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8. At what rate per cent, must $ 280 be on interest to amount to $ 411.95 in 6 years and 6 months? Ans. 7J per cent.
9. At what rate per cent. must $ 480 be on interest to amount to $529.60 in 1 year 3 months and 15 days?
Ans. 8 per cent.
360. To find the Time, the principal, the interest, and the rate per cent. being given.
Ex. 1. How long must $ 500 be on interest, at 6 per cent., to gain $ 120? Ans. 4 years.
Operation. We find that the given princi
12 0-^-30 = 4 years, Ans. pal at the given rate will produce
$ 30 interest in 1 year; therefore to produce $120 interest there will be required as many years as 30 is contained times in 120, or 4 years.
Rule. — Divide the given interest by the interest of the given principal for 1 year.
2. How long must $ 120 be on interest, at 8£ per cent., to gain $ 13.20? Ans. lyr. 4mo.
3. In what time will $ 144 produce $ 10.08 interest, at 7 per cent.? Ans. 1 year.
4. In what time will $ 240 at interest amount to $ 280, at 6 per cent.? Ans. 2yr. 9mo. lOd.
5. In what time will $ 1, or any other sum, double itself, at 5 per cent, interest? Ans. 20 years.
6. In what time will any sum double itself at 10 per cent. interest? Ans. 10 j'ears.
7. In what time will $ 1500 amount to $ 2250, at 5 per cent interest?
8. In what time will $ 480 at 4i per cent. amount to $561.60? Ans. 3yr. 9mo. lOd.
9. In what time, at 12 per cent., will $ 1728 amount to $3853.44? Ans. lOyr. 3mo.
10. In what time, at 6 per cent., will $ 240 amount to $720? Ans. 33yr. 4mo.
11. Borrowed, May 16, 1857, the sum of $ 400, payable as soon as the principal, increased by the interest at 6 per cent., shall equal $ 500. At what date is it payable?
Ans. July 16, 1861.
361 i A Promissory Note, or note of hand, is an engagement, in writing, to pay a specified sum, either to a person named in the note, or to his order, or to the hearer.
A joint note is one signed by two or more persons, who together are holdcn for its payment.
A joint and several note is one signed by two or more per sons, who separately and together are holden for its payment.
A negotiable note is one so made that it can be sold or transferred from one person to another.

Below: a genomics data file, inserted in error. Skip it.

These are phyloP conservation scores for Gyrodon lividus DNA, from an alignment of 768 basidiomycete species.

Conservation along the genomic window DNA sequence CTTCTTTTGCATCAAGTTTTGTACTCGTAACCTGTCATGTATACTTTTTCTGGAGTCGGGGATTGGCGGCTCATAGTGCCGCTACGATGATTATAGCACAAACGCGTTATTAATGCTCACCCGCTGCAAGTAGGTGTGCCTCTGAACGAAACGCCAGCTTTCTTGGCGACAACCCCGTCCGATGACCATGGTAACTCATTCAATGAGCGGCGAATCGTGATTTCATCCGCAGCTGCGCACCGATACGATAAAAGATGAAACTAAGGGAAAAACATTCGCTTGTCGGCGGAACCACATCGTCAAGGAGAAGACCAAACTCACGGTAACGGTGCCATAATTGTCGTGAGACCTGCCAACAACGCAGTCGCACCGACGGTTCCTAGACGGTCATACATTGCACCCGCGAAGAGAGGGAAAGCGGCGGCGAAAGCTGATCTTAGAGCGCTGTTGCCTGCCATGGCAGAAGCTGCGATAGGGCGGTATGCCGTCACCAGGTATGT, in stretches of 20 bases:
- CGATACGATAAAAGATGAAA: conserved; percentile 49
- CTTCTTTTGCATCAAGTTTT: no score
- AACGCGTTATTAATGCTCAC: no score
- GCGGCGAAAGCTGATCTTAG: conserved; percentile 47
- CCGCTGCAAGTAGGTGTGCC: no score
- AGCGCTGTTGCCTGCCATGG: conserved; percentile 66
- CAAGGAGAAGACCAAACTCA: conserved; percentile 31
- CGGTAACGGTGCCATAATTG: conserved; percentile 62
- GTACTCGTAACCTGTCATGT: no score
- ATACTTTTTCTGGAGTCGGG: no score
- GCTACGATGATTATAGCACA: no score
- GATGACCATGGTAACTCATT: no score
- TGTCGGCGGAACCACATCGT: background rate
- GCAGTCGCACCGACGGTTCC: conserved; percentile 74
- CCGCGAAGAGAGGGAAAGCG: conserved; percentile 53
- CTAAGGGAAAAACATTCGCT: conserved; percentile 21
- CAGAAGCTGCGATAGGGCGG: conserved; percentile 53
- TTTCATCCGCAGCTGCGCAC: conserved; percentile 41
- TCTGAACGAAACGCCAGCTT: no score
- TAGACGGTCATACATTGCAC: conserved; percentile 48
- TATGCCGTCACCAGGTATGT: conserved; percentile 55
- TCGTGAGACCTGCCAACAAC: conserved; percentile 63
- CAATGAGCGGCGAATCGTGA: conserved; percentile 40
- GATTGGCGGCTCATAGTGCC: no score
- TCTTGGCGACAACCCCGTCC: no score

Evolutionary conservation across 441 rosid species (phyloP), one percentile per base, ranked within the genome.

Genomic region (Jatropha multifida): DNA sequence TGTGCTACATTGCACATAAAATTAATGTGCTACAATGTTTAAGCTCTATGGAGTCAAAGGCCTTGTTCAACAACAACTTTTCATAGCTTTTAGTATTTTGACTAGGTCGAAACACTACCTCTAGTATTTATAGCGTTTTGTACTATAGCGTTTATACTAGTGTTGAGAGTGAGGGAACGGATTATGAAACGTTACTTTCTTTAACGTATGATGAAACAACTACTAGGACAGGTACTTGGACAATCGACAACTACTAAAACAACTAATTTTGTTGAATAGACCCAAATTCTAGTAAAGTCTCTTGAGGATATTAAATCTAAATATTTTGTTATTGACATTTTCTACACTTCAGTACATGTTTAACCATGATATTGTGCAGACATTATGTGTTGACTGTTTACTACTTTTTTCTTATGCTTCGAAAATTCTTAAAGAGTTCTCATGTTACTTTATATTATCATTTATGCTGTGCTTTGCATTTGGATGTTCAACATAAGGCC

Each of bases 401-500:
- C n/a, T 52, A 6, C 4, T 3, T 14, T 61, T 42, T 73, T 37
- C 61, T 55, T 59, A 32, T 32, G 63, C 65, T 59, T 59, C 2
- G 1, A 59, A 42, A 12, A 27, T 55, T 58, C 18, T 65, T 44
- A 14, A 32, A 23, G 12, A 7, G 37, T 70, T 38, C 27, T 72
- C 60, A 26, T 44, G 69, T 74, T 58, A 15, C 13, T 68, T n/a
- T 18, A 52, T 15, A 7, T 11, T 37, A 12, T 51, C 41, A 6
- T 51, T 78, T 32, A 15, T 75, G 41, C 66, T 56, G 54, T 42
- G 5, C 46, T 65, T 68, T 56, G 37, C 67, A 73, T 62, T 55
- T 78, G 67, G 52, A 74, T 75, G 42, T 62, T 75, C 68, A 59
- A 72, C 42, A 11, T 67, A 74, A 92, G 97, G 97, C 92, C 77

362. The maker or drawer of a note is the person who signs it.
The payee, promisee, or holder of a note is the person to whom it is to be paid.
The indorser of a note is the person who writes his name upon its back to transfer it, or as a guaranty of its payment. If the indorser, however, wishes only to transfer the note, he may write before his name the words "without recourse," and then, though by his name he guarantees the genuineness of the note, he is not liable for its payment, should the maker not pay it when due.
363. The face of a note is the sum for which it is given.
364. A note should contain the words "value received," and the sum for which it is given should be expressed in written words, or, as is the general custom, the dollars may be written in words and the cents, if any, be expressed as hundredths of a dollar in the form of a common fraction.
Note. — The laws of Pennsylvania require that the words u without defalcation " should be inserted in a promissory note; and in Indiana, notes generally contain the words " without any relief whatever from valuation or appraisement laws."
365. A note is said to be one on time, when it is made payable on or after a certain date, and the day on which it becomes legally due is called the day of maturity.
366. According to the laws of many of the States, when a particular day is specified in the note for its payment, three days additional are allowed, called days of grace, within which the maker may pay the note, unless it states " without grace." Should the third day of grace, however, fall on Sunday, or some public day, the day of maturity will be a day earlier.
367i When a note is written for months, calendar months are understood. Thus, if a note be dated April 21, for one month, it will be nominally due May 21; and if dated January 29, 30, or 31, it being for one month, it will be nominally due February 28, should it be a common year, or February 2S), should it be a leap year.
368. When a note is written without interest, it can only draw interest, if on time, after the time specified for its payment, and not then lawfully, in some States, till after a demand has been made; or if not on time, after payment has been demanded.